この sampling event リソース内のデータは、1 つまたは複数のデータ テーブルとして生物多様性データを共有するための標準化された形式であるダーウィン コア アーカイブ (DwC-A) として公開されています。 コア データ テーブルには、9,654 レコードが含まれています。
拡張データ テーブルは1 件存在しています。拡張レコードは、コアのレコードについての追加情報を提供するものです。 各拡張データ テーブル内のレコード数を以下に示します。
DwC-A形式のリソース データまたは EML / RTF 形式のリソース メタデータの最新バージョンをダウンロード：
McFarland K, Pfeiffer B (2022): Vermont Butterfly Atlas 1.0 (2002-2007). v1.1. Vermont Center for Ecostudies. Dataset/Samplingevent. https://ipt.vtatlasoflife.org/resource?r=vtbutterflyatlas1&v=1.1
パブリッシャーとライセンス保持者権利者は Vermont Center for Ecostudies。 This work is licensed under a Creative Commons Attribution (CC-BY) 4.0 License.
State of Vermont, United States
|座標（緯度経度）||南 西 [42.634, -73.542], 北 東 [45.105, -71.367]|
|開始日 / 終了日||2002-03-01 / 2007-11-30|
|タイトル||Vermont Atlas of Life|
|Study Area Description||State of Vermont|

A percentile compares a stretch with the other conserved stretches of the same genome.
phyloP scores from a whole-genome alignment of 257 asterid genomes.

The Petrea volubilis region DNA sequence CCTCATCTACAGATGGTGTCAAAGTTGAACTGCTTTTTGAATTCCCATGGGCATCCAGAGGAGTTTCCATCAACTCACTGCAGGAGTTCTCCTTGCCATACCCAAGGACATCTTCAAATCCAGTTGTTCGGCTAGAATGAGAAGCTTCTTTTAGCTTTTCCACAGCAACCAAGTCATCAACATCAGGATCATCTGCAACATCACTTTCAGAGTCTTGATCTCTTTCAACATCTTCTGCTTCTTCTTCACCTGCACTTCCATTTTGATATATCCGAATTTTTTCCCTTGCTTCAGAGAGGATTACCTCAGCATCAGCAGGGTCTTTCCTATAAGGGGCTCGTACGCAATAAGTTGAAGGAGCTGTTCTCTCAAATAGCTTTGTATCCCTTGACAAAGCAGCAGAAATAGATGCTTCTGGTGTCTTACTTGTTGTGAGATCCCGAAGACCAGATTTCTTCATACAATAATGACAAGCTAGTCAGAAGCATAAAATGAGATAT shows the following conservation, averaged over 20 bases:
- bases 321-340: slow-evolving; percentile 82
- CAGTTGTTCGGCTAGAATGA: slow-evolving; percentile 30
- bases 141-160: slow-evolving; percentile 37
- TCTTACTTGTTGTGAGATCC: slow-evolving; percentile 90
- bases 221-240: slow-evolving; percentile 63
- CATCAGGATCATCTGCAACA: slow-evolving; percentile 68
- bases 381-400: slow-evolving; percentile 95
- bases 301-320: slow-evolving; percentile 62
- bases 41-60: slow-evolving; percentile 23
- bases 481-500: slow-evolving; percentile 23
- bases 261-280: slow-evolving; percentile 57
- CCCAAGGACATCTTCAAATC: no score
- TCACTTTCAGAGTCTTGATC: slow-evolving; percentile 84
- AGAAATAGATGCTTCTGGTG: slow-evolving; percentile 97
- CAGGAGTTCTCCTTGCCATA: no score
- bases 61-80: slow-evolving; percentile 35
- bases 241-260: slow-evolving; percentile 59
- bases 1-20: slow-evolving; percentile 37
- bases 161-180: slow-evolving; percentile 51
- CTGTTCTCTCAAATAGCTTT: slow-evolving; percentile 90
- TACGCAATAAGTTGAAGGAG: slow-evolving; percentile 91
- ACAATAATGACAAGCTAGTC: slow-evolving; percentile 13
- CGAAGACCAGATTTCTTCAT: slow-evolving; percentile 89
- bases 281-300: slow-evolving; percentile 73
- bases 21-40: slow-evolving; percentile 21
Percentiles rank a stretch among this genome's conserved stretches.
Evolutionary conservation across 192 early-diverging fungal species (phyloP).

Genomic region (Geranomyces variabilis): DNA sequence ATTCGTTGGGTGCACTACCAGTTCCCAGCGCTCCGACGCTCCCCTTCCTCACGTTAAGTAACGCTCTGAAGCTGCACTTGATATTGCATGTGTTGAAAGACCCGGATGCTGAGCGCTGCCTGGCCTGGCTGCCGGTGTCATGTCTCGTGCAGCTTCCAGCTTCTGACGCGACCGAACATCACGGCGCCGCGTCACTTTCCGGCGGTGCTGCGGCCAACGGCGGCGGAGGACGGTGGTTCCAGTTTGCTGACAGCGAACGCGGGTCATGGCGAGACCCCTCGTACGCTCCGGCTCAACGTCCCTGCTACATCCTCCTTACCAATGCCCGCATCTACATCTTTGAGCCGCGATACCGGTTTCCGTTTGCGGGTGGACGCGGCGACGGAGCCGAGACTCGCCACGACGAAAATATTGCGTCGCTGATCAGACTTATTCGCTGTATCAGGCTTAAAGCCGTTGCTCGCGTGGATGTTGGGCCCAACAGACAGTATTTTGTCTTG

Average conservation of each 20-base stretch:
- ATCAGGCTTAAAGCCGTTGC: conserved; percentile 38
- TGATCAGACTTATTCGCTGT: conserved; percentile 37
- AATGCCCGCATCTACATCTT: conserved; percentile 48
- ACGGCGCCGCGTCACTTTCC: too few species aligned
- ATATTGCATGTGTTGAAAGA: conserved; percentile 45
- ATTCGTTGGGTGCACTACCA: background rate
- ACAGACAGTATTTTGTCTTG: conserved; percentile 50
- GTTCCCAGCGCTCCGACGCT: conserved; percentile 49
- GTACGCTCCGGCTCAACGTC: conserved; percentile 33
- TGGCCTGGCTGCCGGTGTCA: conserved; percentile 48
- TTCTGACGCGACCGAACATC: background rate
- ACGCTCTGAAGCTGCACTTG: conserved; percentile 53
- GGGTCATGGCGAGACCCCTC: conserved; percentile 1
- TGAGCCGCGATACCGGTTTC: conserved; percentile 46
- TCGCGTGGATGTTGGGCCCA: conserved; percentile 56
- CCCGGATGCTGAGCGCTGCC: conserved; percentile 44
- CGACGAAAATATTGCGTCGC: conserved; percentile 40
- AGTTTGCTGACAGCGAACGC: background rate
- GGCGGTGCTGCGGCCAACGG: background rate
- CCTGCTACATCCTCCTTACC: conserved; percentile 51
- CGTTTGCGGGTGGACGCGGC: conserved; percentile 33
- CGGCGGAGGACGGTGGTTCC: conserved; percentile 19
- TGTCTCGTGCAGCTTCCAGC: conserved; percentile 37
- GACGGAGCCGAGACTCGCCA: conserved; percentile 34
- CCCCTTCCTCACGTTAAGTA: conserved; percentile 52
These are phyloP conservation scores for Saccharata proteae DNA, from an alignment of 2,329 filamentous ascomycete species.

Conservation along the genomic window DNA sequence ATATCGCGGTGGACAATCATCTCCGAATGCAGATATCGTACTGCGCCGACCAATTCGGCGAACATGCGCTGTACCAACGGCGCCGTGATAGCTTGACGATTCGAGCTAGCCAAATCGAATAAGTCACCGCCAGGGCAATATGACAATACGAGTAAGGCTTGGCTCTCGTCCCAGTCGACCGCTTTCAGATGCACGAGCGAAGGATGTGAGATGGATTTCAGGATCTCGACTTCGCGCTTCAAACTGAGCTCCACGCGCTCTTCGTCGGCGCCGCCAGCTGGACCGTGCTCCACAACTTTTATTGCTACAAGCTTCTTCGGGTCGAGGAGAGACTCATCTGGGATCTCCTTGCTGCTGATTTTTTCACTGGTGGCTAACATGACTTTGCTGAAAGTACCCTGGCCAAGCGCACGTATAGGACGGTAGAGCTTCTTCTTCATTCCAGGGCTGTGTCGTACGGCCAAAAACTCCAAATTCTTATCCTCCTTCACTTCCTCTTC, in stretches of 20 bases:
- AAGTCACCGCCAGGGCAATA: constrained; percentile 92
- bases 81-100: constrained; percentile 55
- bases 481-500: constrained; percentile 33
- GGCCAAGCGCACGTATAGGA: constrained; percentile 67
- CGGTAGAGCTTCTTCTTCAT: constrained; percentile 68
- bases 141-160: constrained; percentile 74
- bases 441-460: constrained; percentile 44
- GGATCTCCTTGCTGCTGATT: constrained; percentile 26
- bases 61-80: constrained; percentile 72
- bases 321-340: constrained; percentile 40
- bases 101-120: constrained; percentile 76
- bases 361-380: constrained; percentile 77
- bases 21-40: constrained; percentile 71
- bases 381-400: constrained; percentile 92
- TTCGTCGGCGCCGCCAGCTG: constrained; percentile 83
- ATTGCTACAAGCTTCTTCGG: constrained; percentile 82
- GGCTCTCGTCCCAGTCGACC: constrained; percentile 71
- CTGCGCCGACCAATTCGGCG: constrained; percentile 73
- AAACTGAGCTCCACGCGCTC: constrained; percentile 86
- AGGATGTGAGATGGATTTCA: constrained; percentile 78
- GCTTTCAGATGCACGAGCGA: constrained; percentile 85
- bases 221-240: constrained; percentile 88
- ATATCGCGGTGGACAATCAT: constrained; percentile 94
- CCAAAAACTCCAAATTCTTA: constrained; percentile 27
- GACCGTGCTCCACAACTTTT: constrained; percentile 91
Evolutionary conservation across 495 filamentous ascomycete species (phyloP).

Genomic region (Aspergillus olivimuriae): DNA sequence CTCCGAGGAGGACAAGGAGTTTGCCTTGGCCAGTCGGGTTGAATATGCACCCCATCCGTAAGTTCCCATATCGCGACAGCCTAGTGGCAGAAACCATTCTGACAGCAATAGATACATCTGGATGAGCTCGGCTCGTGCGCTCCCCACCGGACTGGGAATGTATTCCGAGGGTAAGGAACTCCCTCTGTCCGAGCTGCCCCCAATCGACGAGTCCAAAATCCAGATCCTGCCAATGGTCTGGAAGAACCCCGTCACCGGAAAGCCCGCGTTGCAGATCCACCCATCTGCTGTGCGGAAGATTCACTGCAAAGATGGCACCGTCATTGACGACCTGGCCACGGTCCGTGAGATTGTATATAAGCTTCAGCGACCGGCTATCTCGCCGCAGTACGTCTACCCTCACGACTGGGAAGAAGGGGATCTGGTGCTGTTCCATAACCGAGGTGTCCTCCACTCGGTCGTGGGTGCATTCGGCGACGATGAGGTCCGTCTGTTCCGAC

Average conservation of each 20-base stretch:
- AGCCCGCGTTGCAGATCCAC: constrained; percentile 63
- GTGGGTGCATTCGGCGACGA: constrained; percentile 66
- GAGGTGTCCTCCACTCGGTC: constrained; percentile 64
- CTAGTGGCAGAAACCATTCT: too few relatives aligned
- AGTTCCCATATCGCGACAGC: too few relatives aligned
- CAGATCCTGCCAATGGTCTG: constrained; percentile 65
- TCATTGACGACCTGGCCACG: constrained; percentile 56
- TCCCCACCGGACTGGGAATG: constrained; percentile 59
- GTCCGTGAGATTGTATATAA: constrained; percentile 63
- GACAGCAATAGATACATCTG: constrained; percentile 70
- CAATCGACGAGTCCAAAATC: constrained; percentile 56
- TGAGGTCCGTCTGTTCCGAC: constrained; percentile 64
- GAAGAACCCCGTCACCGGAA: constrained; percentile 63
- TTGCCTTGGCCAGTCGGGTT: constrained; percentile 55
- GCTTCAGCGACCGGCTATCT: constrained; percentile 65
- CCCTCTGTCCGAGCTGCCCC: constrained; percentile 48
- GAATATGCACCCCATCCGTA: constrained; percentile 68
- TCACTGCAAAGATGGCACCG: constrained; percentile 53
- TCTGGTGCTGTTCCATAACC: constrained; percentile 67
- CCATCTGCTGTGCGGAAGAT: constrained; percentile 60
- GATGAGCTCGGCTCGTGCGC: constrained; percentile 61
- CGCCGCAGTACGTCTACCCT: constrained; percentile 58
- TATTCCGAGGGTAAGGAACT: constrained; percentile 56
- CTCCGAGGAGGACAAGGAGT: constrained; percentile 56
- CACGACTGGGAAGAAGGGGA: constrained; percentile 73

The Vermont Butterfly Atlas (VBA) was a six-year (2002-2007) census to document the relative abundance and distribution of butterflies across Vermont. VBA was closely modeled after the Massachusetts Butterfly Atlas (1986-1990), Connecticut Butterfly Atlas Project (1995-1999) and Breeding Bird Atlas of Vermont (Laughlin and Kibbe 1985). Data collection protocols generally followed those of other biological atlases. Because this was the first insect atlas ever conducted in Vermont, we planned for one trial year (2002), followed by five additional field seasons (2003-2007). Field biologists were hired in some years to augment survey coverage in areas lacking adequate volunteer coverage, including blocks in the Northeastern Highlands, Franklin County, and Windham County, as well as special habitats such as wetlands. VBA accepted butterfly records from anywhere in Vermont, but to ensure thorough coverage, we surveyed butterflies evenly and systematically across the state. We adopted a grid-based sampling scheme from the Atlas of Breeding Birds of Vermont (Laughlin and Kibbe 1985). This system relied on the 184 U.S. Geological Survey 1:24,000, 7½-minute quadrangle topographic maps (7.5 minutes = 1/8 of 1 degree of latitude or longitude) that cover Vermont. Quadrangles were divided into 6 blocks with each block covering about 25 km2. Because it would have been impossible to adequately survey all 1,177 blocks in Vermont, we randomly selected one priority survey block from each quadrangle for a total of 184 priority survey blocks scattered across the state. All data from both priority and non-priority blocks were accepted by VBA. Priority blocks constituted the minimum set of blocks requiring full surveys in order to obtain a valid sample of butterflies for the entire state. Butterflies were recorded as either voucher specimens (collection or photograph) or sight records (net-release, binoculars, visual-no aid). In the field each collected specimen was assigned a uniquely numbered voucher card and placed in a glassine envelope. Printed photographs were also handled in this manner after development. Digital photograph files were assigned a voucher card number and electronically transferred to VBA. An attempt was made to secure one voucher of each species in each priority block. Data collection fell under two categories: site surveys (timed counts) and casual observations (incidental records). Site survey forms were completed when a field worker visited a location specifically to conduct a timed survey and count of all butterflies observed, as well as to record habitat types in which they were found. Casual sightings did not require measures of time or counts of individuals seen, but simply noted that a given species was present at a particular location on a certain date. Field workers were asked to visit potential butterfly habitats in their adopted priority blocks at least once per month during the growing season (May-Sept). Many breeding bird atlases adopt minimum time and total species requirements; these define when a block was adequately surveyed (Smith 1982). Because we had no prior data to examine for VBS, we collected data for two field seasons before setting our standards. We ranked the detectability of each species on the checklist and calculated the minimum total number of species likely to be found in each block with a reasonable amount of fieldwork. The minimum standard was set at 30 species per block, with a preferred target of 40 species or more.